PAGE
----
D.C. teacher denied paid leave after stillbirth speaks out: 'This is why I’m being so loud'

Priscilla Blossom
·5 min read
dc mom
Teacher Elizabeth Mayce says she was denied Paid Family Leave after giving birth to her stillborn daughter. (Photo: Instagram)

When a 31-week pregnant Elizabeth O’Donnell noticed she hadn’t felt any fetal movement all day, she rushed to George Washington University Hospital in D.C. to make sure everything was OK. Sadly, what followed was the worst news any parent-to-be can hear: there was no longer a heartbeat. O’Donnell, 30, would have to deliver her baby stillborn. But what followed next added insult to injury and grief: because the District of Columbia Public Schools teacher could not provide a birth certificate for her baby, she would be denied Paid Family Leave (PFL) and expected to return to work.

O’Donnell, who has worked at Watkins Elementary for seven years, says she was meant to be on leave from Jan. 24 through the end of the school year in June, using PFL (DCPS grants eight work weeks paid) as well as holidays, sick days and vacation days accrued.

Due to the pre-term labor and loss she experienced, however, she had to leave work on Nov. 30. O’Donnell reached out to DCPS to explain that she would only take her eight weeks of PFL for postpartum recovery.

"The response I received from DCPS was that I was no longer eligible for the PFL because I was only caring for 'myself,'" says O’Donnell. The first-grade teacher was told to apply for the unpaid Family and Medical Leave Act (FMLA) and/or use whatever sick leave she had left.

“I explained that I did ‘birth a child,’ which is one of the qualifications for the eight-week PFL. I was again denied and told it no longer applied to me,” O’Donnell explains. When she asked for what they defined as the “birth of a child,” she was ignored, so she instead obtained a lawyer.

“The fact is, my employer was choosing to not grant the leave that I had already been granted while pregnant because my daughter Aaliyah was not living,” says the grieving mother. “My body recovering, and the sheer fact that I did birth a child, is not dependent on Aaliyah being alive or not.”

O’Donnell didn’t mince words on her Instagram page, sharing not only the mental and emotional anguish of losing her baby, but the physical pain she was in as well.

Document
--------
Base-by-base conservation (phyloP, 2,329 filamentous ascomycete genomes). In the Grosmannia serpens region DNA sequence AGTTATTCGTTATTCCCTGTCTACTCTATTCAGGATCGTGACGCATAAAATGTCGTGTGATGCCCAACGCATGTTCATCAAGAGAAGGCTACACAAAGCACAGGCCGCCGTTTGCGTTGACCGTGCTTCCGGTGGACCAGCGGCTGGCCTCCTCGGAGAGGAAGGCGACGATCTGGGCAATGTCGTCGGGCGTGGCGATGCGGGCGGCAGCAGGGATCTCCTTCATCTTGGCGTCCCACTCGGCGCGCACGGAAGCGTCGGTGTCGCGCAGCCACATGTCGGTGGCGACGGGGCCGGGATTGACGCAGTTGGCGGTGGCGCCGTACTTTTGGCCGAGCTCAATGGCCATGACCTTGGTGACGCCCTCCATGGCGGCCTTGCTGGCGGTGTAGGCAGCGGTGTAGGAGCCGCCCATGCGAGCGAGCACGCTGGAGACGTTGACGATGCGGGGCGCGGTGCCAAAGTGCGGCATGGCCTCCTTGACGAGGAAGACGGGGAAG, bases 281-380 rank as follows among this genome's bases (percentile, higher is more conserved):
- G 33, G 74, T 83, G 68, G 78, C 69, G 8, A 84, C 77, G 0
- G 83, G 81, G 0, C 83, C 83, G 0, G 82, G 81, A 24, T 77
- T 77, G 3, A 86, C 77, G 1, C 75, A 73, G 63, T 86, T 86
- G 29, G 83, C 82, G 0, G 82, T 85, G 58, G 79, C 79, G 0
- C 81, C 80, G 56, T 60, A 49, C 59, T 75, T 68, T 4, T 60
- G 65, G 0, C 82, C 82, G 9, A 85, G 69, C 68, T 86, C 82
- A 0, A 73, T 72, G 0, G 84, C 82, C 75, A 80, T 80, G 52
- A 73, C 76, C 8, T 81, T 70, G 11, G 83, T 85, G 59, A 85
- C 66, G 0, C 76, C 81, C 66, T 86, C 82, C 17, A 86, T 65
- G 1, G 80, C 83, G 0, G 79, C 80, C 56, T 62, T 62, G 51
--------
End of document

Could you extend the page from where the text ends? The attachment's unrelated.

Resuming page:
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"I vaginally delivered my daughter at around 5:30am on December 1, 2020 after being in labor for 48 hours,” the post reads. “I then needed surgery afterwards where I lost almost a liter & a half of blood. I had an epidural that aggravated scar tissue from a previous injury and I am now in constant pain every day as a result until it heals."

O’Donnell says she hasn’t heard from DCPS since hiring her attorney and they have not responded to Yahoo Life's requests for comment for this story. The D.C. teacher has, however, found empathy and action in the D.C. Council — most notably from Council members Christopher Allen, Christina Henderson and Elissa Silverman.

Since O’Donnell’s story came to light, D.C. Mayor Muriel Bowser also jumped into action by signing an act to offer certificates for stillbirths on request. The mayor also attempted to pass the District Government Parental Bereavement Leave Emergency Amendment Act of 2021 — which would add two weeks of paid leave to any District Government employee who experienced the death of a minor child or stillbirth.

“Suffering any loss, and particularly the loss of a child, is a devastating tragedy. I remain committed to ensuring that the District Government serves as a public sector leader in offering its workforce the most generous package of leave available,” Mayor Bowser said in a legislative letter shared by press secretary Susana Castillo. “This measure will provide an additional benefit for employees by expanding the District Government employee bereavement leave benefit.”

However, the bill was withdrawn by Council member Silverman in order to make some changes and determine the fiscal impact.

“Elizabeth’s case sort of brought to light some of the gaps of our public sector program,” Silverman noted. “You have sick days. But you don't have any, any compensated time to deal with medical recovery.”

This isn’t the first time Silverman fights to improve paid leave conditions for employees in D.C. When she first joined the city council, Silverman helped pass the Universal Paid Leave Amendment Act for employees working in the private sector.

“What the mayor initially proposed was expanded bereavement leave for anyone who loses a child up to the age of 21 including a ... stillbirth,” says Silverman. “(But) you know it's tough to draw the line. So I said, ‘Well can we expand to any one of these as a close family member as defined like in our family and medical leave law?’” 

Silverman says while the Mayor agrees, it was subject to how much it would cost, citing the current financial challenges facing the city due to the COVID-19 pandemic.

The new version of the bill will be brought up again Tuesday. “It will be an expanded bereavement leave. ... The question is how much we would expand it for anyone else and we're still narrowing down a decision on that,” says Silverman. “Whatever we end up on will be implemented on an emergency basis which means it goes into effect immediately.”

For now, O’Donnell continues to fight for what she knows is right while using sick leave. “I keep thinking of the woman who experiences a stillbirth, is denied PFL and may not have so much leave saved up. Would she take unpaid FMLA and add finance concerns to the list of trauma she’s experiencing? Or, would she immediately go back to work and not give her body (or mind) the time it needs to heal? ... This is why I’m being so loud about this issue.”

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